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Sector bodies call for new government funding amid COVID-19 crisis

The £300 million funding announcement made yesterday is not new money

The NPA, RPS, AIMp and CCA have welcomed the government’s £300 million funding advancement, but said it isn’t enough to keep pharmacies afloat during the pandemic.

The £300m of “advance funding” announced by the Pharmaceutical Services Negotiating Committee (PSNC) to help pharmacies in England with cash flow issues during the COVID-19 pandemic is not new money for the sector.

Rather, it is to be “paid as uplifts to contractors’ January and February payments” – payable in April and May – and the sum will have to be “reconciled at a later date”, the negotiator said.

Pharmacy bodies have concerned that these measures are not enough.

NPA: First step

The money is an “essential first step”, the National Pharmacy Association (NPA) said in reaction to the announcement yesterday (March 31).

However, it is “only part of the support needed to keep vital frontline services going”, and the NPA “expects [the] government to make good on commitments to meet all the additional costs associated with coronavirus”, it said.

The funding advance will “give medicines wholesalers greater confidence that pharmacies can meet their patients’ needs without defaulting on their wholesaler bills”, it added.

The NPA said it “looks forward” to the chancellor, Rishi Sunak, and NHS chief executive Simon Stevens fulfilling promises to cover “all extra costs incurred by NHS providers during this pandemic.”

 

AIMp: Funding advance will have “catastrophic effect”

Leyla Hannbeck, chief executive of the Association of Independent Multiple Pharmacies (AIMp), said the funding announcement “will have a catastrophic effect on many pharmacies, not just financially, but by also having a deeply negative effect on the morale of all pharmacy staff”.

Although it is “good to see some cash injection into this severely cash-starved sector”, the PSNC announcement “does not allow for sufficient funding”, she added.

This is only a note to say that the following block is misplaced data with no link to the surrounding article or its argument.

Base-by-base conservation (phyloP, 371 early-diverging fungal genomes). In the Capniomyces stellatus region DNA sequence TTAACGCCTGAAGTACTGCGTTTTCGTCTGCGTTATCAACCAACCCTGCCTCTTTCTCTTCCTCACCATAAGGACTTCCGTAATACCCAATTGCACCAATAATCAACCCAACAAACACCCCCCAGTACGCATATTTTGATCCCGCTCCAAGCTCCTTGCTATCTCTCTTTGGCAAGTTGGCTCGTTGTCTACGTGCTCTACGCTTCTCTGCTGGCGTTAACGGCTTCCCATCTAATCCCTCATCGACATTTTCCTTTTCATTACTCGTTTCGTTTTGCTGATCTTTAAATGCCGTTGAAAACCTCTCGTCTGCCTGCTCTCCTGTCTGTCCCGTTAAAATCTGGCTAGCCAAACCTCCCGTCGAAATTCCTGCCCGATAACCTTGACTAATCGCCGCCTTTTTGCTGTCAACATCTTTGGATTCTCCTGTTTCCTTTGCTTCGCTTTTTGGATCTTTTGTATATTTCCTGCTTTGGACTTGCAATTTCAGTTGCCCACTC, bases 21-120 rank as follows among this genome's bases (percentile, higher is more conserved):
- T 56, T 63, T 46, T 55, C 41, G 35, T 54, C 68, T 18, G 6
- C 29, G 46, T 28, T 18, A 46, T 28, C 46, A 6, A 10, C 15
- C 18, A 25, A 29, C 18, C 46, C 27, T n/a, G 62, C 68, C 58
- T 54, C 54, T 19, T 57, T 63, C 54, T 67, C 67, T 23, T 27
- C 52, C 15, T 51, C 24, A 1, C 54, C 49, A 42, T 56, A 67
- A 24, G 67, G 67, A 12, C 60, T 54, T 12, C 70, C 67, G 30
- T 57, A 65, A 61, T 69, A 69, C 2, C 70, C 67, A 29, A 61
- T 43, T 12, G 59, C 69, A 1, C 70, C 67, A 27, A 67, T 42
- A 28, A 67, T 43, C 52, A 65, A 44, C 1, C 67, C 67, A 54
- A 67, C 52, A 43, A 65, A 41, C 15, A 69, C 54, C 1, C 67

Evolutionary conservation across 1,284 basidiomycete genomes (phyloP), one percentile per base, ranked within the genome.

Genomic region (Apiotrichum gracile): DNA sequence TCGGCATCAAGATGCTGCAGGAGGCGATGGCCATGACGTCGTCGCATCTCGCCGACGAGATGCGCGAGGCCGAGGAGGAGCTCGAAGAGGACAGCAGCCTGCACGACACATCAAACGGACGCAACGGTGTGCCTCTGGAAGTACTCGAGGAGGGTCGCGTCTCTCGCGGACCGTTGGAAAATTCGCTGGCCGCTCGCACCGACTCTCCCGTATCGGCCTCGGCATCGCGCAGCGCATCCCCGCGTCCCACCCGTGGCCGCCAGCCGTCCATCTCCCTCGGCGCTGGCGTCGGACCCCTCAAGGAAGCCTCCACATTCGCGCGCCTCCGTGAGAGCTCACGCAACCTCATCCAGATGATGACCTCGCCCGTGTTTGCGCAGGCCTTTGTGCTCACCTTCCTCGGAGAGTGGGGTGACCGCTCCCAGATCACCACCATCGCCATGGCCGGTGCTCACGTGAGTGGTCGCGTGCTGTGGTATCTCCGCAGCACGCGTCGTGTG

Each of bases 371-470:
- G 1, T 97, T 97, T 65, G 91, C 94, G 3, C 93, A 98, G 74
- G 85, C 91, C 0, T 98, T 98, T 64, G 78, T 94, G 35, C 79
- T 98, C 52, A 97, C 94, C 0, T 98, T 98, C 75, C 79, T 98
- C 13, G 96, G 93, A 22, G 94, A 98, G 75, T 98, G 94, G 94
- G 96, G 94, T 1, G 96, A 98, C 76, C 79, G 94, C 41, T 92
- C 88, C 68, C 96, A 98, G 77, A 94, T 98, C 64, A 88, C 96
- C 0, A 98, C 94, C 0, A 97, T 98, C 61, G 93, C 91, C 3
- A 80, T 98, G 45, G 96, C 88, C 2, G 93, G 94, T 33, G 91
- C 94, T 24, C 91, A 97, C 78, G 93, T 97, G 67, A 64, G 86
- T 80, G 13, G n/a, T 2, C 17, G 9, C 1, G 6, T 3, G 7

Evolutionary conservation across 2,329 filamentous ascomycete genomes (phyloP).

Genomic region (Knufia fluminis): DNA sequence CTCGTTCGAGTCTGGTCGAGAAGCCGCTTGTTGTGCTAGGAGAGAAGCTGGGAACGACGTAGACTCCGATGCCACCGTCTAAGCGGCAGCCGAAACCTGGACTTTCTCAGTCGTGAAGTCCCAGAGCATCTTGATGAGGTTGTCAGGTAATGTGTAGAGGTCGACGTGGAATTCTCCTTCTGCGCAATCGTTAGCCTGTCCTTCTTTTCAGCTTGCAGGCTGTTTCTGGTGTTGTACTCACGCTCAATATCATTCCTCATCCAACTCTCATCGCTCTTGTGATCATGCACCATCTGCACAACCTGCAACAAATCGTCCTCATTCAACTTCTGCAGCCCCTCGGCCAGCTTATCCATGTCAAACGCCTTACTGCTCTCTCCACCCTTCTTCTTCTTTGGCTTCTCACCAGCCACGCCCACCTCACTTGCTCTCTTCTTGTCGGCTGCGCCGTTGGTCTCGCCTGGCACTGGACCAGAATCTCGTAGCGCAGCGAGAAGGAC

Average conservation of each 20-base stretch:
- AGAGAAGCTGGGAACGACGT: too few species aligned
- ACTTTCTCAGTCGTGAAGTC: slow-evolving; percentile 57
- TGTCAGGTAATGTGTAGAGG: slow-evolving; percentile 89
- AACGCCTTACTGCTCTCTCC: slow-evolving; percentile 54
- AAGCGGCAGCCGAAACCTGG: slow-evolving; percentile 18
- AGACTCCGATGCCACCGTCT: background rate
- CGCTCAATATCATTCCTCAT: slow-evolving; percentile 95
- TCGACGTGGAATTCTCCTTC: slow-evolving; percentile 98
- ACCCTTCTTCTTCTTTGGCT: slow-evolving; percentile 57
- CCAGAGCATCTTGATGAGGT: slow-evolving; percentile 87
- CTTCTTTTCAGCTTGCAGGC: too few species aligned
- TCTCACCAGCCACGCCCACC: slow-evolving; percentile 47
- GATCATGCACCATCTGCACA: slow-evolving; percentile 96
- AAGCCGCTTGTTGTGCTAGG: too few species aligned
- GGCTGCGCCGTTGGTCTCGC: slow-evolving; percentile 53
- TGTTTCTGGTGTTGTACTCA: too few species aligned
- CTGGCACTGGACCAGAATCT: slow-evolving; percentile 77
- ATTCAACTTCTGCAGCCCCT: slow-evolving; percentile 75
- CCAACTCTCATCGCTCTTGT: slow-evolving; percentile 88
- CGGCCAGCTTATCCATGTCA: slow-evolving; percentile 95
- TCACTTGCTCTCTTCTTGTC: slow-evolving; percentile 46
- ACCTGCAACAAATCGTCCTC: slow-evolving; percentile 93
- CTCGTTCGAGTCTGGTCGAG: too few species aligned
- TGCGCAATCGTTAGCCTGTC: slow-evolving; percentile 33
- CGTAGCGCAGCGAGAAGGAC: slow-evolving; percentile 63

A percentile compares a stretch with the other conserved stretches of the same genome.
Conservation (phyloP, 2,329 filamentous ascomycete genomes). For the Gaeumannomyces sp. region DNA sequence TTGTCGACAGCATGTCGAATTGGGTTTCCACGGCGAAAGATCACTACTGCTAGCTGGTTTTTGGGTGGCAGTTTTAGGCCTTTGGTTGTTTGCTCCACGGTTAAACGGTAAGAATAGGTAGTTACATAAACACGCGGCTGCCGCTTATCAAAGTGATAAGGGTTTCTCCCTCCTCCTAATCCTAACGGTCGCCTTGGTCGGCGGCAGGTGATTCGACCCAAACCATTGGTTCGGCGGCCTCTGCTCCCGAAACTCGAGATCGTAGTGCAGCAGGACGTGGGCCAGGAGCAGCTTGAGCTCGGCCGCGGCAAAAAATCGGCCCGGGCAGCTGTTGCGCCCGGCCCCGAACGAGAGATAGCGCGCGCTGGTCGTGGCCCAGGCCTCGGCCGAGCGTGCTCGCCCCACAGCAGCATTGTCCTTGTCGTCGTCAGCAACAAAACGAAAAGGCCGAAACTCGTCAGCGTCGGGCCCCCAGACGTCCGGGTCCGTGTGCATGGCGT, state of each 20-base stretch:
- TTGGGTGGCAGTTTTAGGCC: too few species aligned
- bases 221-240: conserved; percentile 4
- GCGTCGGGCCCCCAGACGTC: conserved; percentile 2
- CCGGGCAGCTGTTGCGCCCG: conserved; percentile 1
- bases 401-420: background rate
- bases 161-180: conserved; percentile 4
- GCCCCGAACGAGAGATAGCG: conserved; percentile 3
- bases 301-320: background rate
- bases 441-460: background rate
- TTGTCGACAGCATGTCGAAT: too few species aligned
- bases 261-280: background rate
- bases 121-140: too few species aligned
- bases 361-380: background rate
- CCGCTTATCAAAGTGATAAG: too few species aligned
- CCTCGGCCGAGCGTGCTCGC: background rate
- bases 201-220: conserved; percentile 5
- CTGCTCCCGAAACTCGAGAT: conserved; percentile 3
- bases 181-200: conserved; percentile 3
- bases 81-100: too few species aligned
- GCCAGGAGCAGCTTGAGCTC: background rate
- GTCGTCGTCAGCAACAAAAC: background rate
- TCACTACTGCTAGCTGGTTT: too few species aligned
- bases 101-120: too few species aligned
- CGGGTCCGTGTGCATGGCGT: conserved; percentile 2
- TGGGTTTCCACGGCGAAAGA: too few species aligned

“This huge shock of not only continued under-funding, but also the increased operating costs that are directly due to our front-line role in supporting the government's efforts against the COVID-19 pandemic, is a harsh message to hardworking community pharmacies in England,” Ms Hannbeck said.

In a letter last month (March 17), Mr Stevens promised additional funding for contractors to cover the cost of responding to the coronavirus crisis.

Ms Hannbeck said AIMp therefore appeals for “fairness, understanding and support from those in the position of power to allow this sector to continue caring for patients by urgently addressing these issues”.

 

CCA: “We are disappointed”

The Company Chemists’ Association said it is “disappointed” both with the “scale of the support currently being provided”, and the fact that pharmacies “will ultimately have to pay it back to the government in the months to come”

“We do not think that the support pharmacy teams are being provided will allow them to cope with coronavirus”, the CCA said in reference to Mr Sunak’s commitment to provide any resources necessary to help the NHS during the COVID-19 outbreak.

The CCA has “grave concerns” that pharmacy businesses, large and small, “will not be able to continue without adequate additional support” and said the outbreak may lead to permanent closures.

“In addition to the increased cost of purchasing medicines, pharmacies are having to pay for additional staff and overtime, additional cleaning and guarding as well as providing protective equipment such as screens and visors, to protect their teams, so that they can stay open for the public,” it added.

RPS: “Not yet enough”